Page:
Low cargo rates and the unprofitability of the cargo business have caused many airlines to abandon or reduce their dedicated cargo freighter fleets over the last ten years. During COVID-19, however, cargo has proven to be a lifeline for the aviation industry. Prior to the pandemic, cargo accounted for about 12% of the sector's total revenue; that figure tripled last year. In addition, E-commerce sales soared during the pandemic, while many passenger flights responsible for delivering around half of the total air cargo were grounded. As a result, cargo yields increased.
Passengers' behaviour had also changed due to the COVID-19 crisis, travel restrictions, and the ensuing economic crisis, resulting in a dramatic drop in demand for airline services. Operating costs for both airlines and airports are likely to rise in the short run due to additional health and safety requirements (e.g., disinfection, PPE, temperature checks, or viral tests) before they can be passed on to customers. Furthermore, if implemented for air transportation, social distancing measures may force a decrease in the passenger load factor.
Even as lockdowns and domestic travel restrictions are eased in many countries, international travel restrictions, a contraction in economic activity, and changes in transportation behaviour by cautious consumers may prevent a return to pre-crisis demand levels. Therefore, commercial air traffic is expected to recover slowly.
Although the industry is reopening, the recovery appears to be taking longer than expected, resulting in more job losses and airline failures in the absence of appropriate support. However, suppose the sector opens responsibly, putting measures to protect travellers, reduce costs, increase efficiency, and ensure a quality customer experience based on employee health and customer safety. In that case, recovery would be much more faster.
COVID-19 has led the industry towards the need for more resilient, flexible, and adaptable supply chains. Over the last three years, executives have agreed that emerging technologies such as artificial intelligence, the internet of things, automation, and wearables have accelerated the pace of automation. Increased adoption of technology and work-from-home routines are expected to significantly reduce the demand for business travel. Solar-powered airports, electric bussing, green buildings, and recycling can engender significant savings in operating costs and could become the norm for the best performing airports.
As part of the UAE's rapid digitalisation of the aviation sector, Etihad Airways and the air transport communications specialist SITA conducted a trial on the use of facial recognition technology to identify and authenticate crew members. The goal of this initiative is to replace check-in kiosks, which require crew members to use their employee ID cards as a form of authentication.
Passengers will be able to travel without touching anything with a recent announcement made by Amadeus and Norwegian airport operator Avinor. Avinor, which operates 44 airports, is testing touchless technology that allows passengers to check in, drop their bags, go through security, and board their flight without having to touch anything.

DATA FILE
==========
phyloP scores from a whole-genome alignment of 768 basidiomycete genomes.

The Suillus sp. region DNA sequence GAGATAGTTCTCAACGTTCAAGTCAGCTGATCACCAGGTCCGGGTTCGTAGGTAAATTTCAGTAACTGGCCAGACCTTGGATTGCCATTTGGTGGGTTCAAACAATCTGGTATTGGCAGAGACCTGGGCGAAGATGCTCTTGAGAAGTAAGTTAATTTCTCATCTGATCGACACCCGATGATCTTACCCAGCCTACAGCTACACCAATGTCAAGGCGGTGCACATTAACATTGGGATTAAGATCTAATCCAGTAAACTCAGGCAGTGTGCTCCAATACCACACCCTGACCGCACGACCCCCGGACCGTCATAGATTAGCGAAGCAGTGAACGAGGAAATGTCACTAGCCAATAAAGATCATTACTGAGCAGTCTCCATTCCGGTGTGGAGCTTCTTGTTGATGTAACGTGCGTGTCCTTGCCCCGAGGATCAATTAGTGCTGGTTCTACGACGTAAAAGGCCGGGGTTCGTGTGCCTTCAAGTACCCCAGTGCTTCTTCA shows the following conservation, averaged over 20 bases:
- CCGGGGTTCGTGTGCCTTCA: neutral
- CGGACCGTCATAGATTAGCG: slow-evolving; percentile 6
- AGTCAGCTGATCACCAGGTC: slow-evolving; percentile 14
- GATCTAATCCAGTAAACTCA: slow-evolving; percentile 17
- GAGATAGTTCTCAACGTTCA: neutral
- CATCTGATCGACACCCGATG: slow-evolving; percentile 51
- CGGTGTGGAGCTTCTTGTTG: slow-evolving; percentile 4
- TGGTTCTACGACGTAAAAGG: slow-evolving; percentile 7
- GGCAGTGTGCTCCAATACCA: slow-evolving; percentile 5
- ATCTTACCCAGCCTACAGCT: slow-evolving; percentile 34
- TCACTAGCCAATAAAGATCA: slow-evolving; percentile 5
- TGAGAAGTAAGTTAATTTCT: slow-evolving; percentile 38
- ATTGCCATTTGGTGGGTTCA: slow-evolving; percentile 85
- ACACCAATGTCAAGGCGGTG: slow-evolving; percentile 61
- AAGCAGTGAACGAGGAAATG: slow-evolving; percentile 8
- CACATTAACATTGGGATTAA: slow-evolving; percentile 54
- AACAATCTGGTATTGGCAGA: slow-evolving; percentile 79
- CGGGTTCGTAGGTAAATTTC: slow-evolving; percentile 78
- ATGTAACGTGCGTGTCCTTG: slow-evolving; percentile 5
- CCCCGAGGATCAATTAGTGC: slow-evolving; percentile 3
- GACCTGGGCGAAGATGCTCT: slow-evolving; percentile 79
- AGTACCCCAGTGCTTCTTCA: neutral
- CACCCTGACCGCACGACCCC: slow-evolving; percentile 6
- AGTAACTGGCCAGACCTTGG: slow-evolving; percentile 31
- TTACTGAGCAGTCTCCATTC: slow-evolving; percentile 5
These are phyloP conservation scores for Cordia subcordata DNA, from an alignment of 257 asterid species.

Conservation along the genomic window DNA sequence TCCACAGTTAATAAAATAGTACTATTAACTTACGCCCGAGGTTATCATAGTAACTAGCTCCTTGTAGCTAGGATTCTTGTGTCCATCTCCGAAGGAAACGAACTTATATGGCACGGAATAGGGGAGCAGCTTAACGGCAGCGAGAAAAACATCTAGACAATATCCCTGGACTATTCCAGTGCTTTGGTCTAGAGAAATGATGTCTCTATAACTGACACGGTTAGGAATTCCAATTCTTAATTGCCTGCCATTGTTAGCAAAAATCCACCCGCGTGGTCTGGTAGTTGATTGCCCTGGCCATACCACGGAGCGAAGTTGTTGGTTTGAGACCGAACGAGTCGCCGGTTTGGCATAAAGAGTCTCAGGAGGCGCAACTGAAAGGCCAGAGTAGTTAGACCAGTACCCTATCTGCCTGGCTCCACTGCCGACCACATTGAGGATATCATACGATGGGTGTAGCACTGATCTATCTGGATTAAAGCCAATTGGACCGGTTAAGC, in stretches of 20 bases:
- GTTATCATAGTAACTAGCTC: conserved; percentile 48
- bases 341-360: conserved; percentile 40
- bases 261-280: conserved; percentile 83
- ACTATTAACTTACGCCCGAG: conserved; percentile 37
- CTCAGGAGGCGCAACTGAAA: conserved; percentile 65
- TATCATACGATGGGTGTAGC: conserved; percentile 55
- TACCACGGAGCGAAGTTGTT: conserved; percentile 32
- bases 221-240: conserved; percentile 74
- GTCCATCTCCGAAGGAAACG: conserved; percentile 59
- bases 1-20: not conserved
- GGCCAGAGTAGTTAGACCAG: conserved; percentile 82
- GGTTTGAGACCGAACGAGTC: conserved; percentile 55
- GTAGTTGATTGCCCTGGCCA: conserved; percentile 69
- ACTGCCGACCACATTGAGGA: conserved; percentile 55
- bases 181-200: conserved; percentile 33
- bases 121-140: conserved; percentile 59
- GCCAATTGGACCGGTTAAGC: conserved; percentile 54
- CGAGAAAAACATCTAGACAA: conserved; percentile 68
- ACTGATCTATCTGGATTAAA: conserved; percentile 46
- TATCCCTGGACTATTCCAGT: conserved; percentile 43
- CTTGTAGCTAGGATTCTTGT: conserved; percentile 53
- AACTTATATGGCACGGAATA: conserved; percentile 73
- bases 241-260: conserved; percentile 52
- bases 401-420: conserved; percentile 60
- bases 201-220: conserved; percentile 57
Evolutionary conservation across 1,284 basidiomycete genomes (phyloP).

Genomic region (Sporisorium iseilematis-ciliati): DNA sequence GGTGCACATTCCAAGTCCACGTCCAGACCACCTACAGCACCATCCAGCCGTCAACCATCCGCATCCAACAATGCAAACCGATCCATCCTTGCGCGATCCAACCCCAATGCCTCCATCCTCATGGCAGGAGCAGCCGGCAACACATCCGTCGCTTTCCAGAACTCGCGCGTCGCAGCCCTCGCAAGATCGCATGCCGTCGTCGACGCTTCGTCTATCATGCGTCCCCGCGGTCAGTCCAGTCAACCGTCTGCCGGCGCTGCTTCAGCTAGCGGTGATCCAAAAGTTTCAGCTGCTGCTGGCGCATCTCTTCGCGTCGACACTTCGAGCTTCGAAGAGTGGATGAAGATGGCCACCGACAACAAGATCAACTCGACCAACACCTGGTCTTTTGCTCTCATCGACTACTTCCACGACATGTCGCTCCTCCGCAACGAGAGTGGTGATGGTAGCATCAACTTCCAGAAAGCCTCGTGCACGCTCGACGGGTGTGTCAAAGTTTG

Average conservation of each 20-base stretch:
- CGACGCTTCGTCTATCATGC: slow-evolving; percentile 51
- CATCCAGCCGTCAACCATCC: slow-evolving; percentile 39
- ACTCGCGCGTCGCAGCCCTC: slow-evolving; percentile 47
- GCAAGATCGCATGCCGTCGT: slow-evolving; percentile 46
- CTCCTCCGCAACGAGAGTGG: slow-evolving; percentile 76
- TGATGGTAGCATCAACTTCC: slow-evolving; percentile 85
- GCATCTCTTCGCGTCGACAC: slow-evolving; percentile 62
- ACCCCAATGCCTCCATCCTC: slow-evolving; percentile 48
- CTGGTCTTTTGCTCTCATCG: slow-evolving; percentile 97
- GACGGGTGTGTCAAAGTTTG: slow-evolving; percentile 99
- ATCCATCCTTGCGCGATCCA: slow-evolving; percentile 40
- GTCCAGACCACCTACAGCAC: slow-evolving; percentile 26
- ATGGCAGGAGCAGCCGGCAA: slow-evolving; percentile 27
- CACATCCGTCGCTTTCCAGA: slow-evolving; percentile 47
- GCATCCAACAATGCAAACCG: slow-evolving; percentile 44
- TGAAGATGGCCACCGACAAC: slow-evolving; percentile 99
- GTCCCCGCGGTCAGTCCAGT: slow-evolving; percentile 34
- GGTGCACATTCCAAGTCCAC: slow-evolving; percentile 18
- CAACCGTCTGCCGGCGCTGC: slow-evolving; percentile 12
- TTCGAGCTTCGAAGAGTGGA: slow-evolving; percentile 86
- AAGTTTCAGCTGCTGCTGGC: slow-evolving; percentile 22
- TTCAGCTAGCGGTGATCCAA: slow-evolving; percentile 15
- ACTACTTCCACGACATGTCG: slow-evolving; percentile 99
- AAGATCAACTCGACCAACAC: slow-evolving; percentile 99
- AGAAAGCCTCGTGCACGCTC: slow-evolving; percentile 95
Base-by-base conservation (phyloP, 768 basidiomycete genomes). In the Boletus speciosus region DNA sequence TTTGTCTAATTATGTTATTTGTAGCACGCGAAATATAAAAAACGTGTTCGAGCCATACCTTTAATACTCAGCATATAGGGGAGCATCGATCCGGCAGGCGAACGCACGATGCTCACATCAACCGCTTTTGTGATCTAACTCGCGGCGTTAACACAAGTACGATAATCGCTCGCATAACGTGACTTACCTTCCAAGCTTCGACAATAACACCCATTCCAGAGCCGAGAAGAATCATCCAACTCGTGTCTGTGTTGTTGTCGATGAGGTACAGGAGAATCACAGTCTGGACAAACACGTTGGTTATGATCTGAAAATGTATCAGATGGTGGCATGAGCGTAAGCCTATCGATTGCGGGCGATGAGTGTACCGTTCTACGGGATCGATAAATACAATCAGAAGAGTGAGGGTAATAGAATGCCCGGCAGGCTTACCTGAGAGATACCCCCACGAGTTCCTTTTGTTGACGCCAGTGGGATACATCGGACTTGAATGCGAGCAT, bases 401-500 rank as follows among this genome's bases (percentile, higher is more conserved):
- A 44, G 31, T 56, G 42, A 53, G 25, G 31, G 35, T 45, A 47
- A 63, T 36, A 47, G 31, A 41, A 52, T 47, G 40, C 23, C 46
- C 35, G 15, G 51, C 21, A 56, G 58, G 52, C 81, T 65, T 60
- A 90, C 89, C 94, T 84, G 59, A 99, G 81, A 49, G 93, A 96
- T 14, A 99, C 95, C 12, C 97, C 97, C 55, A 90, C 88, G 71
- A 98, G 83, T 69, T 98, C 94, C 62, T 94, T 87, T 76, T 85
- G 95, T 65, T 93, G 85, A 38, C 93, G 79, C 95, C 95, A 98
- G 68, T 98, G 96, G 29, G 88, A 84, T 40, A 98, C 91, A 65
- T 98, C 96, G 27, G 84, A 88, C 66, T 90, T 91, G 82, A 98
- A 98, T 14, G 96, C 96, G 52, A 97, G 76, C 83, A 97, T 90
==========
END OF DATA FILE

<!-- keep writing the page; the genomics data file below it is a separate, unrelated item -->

Emirates has also teamed up with the International Air Transport Association (IATA) to be one of the first airlines to test the IATA Travel Pass. This mobile application lets passengers create a 'digital passport' to verify their required pre-travel COVID-19 test or vaccination and manage all travel documentation digitally and seamlessly throughout their airport journey.
Other technological advancements that could be seen include UV wands or UV robots that can sanitise air cabins in between flights much faster, more efficiently, and safely than disinfectants. Alternatively, germ-killing coatings could be used, and lavatories could be made self-cleaning between visits. There may be real potential for a shift towards the use of smaller aircraft for regional travel, which could, in turn, provide the impetus for fledgling electric aircraft technology and even feed into the development of air taxis.
Financially solvent governments such as the United States, Germany, Singapore, United Arab Emirates, and Japan, among others, have stepped in to provide relief to many national carriers through grants, soft loans, credit guarantees, along with other forms of support. Over the last two decades, high-growth markets like India have built the capacity to meet consistently rising demand for air travel. Capacity has been built or is being built in some airports with significant costs already incurred. While the long-term outlook for growth in underrepresented air markets like India remains positive, airport owners and investors will face significant challenges in monetising assets or repurposing them to generate shareholder value over the next three to four years.
Even as lockdowns and domestic travel restrictions measures have started to ease in many countries, international travel restrictions, the contraction of economic activity, and changes in transportation behaviour by cautious consumers may prevent a return to pre-crisis demand levels.